• Select Installed Packages, click the Update All... button, wait for the sources to be refreshed, select the Accept All radio button, and click Install Accepted. Once this has finished, close the Android SDK and AVD Manager.
  5. Open Eclipse and update with the necessary Android Software
    • Within Eclipse, go to Help -> Software Updates.
    • Click on the Manage Sites... button.
      • Put a check in the box next to the Ganymede Update Site (http://download.eclipse.org/ganymede) and click OK.
    • In the text search box, type WST Common UI. Install the WST Common UI package.
    • After restarting Eclipse following the previous package installation, go back to Help -> Software Updates.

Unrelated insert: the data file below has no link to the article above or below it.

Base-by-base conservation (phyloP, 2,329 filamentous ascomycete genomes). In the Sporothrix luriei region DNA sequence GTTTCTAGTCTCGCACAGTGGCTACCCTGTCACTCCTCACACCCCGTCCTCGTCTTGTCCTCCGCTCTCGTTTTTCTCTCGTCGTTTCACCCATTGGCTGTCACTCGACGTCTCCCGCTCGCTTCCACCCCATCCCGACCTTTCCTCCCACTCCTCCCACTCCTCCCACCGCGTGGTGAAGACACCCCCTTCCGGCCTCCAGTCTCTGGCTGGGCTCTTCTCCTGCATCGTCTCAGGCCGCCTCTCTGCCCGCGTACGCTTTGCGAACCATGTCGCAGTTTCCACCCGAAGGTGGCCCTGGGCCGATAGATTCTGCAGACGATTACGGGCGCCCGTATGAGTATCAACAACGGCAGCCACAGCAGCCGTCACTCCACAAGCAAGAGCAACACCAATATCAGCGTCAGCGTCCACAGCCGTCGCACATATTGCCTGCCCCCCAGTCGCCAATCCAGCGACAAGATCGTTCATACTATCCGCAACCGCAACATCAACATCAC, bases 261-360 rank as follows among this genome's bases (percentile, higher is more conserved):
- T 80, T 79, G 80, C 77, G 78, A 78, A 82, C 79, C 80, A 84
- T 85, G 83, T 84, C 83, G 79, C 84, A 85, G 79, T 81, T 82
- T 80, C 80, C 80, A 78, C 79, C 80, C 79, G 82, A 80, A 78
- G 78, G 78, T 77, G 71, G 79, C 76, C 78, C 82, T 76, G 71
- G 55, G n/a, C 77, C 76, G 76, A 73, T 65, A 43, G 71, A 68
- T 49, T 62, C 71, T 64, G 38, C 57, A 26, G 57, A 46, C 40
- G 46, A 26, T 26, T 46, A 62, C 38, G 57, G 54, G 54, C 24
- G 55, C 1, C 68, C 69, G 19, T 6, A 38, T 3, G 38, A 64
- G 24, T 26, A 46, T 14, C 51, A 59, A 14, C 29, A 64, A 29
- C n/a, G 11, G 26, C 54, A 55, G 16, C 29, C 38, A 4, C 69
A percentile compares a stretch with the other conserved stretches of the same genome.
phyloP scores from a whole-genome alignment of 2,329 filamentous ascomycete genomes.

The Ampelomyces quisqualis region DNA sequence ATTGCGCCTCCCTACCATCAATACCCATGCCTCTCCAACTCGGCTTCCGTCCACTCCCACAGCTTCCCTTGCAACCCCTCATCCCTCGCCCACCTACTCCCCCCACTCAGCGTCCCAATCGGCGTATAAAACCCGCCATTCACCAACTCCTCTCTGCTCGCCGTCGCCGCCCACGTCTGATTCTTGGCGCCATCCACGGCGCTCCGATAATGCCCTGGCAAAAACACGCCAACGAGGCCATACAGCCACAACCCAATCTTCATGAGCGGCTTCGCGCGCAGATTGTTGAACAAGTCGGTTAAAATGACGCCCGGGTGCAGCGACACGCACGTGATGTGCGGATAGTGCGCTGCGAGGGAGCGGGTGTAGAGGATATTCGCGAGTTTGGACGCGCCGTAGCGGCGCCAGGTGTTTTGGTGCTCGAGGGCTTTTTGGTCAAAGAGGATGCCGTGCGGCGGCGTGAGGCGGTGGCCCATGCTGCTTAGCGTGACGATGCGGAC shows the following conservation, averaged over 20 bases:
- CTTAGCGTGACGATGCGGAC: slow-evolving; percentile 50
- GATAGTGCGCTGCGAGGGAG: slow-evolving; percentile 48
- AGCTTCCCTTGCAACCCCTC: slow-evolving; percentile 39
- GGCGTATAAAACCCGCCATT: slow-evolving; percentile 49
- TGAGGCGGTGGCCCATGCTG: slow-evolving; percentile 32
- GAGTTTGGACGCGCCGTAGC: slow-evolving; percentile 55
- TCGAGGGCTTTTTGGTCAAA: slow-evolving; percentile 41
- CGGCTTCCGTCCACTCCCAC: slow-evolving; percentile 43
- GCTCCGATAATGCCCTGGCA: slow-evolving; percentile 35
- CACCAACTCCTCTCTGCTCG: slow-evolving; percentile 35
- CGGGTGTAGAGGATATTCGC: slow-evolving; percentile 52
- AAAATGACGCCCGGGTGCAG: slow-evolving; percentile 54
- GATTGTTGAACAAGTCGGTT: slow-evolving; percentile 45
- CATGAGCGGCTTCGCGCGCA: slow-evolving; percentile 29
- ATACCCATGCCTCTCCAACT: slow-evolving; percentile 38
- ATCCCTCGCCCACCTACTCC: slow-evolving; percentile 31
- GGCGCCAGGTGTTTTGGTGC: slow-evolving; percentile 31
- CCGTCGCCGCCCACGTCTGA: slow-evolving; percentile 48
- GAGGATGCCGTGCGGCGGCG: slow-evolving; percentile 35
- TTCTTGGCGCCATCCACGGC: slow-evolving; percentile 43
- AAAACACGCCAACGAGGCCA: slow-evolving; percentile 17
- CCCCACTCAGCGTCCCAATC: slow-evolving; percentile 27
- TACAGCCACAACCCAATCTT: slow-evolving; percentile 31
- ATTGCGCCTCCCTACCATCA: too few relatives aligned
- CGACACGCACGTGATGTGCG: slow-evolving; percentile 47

• Click the Add Site... button, add the following two sites, and install all software contained within those sites.
      • http://dl-ssl.google.com/android/eclipse/
        • Plugin
          • Google Plugin for Eclipse 3.4
        • SDKs
          • Google App Engine Java SDK 1.3.0
          • Google Web Toolkit SDK 2.0.0
      • http://dl-ssl.google.com/android/eclipse/
        • Developer Tools
  6. After accepting and notices, installing the packages, and restarting Eclipse, you must set the Android SDK Location within Eclipse.
    • Within Eclipse, go to Window -> Preferences
    • Click on Android in the left column.
    • Enter the path to the Android SDK (ex.: /usr/local/android)
  7. You are now ready to start writing programs for Android!

After opening Eclipse, you may need to wait a short amount of time (1-2 minutes) for the Android SDK to be loaded; you can see the loading progress in the lower right hand corner of Eclipse.

For an example of a basic "Hello, World" program, see Hello World | Android Developers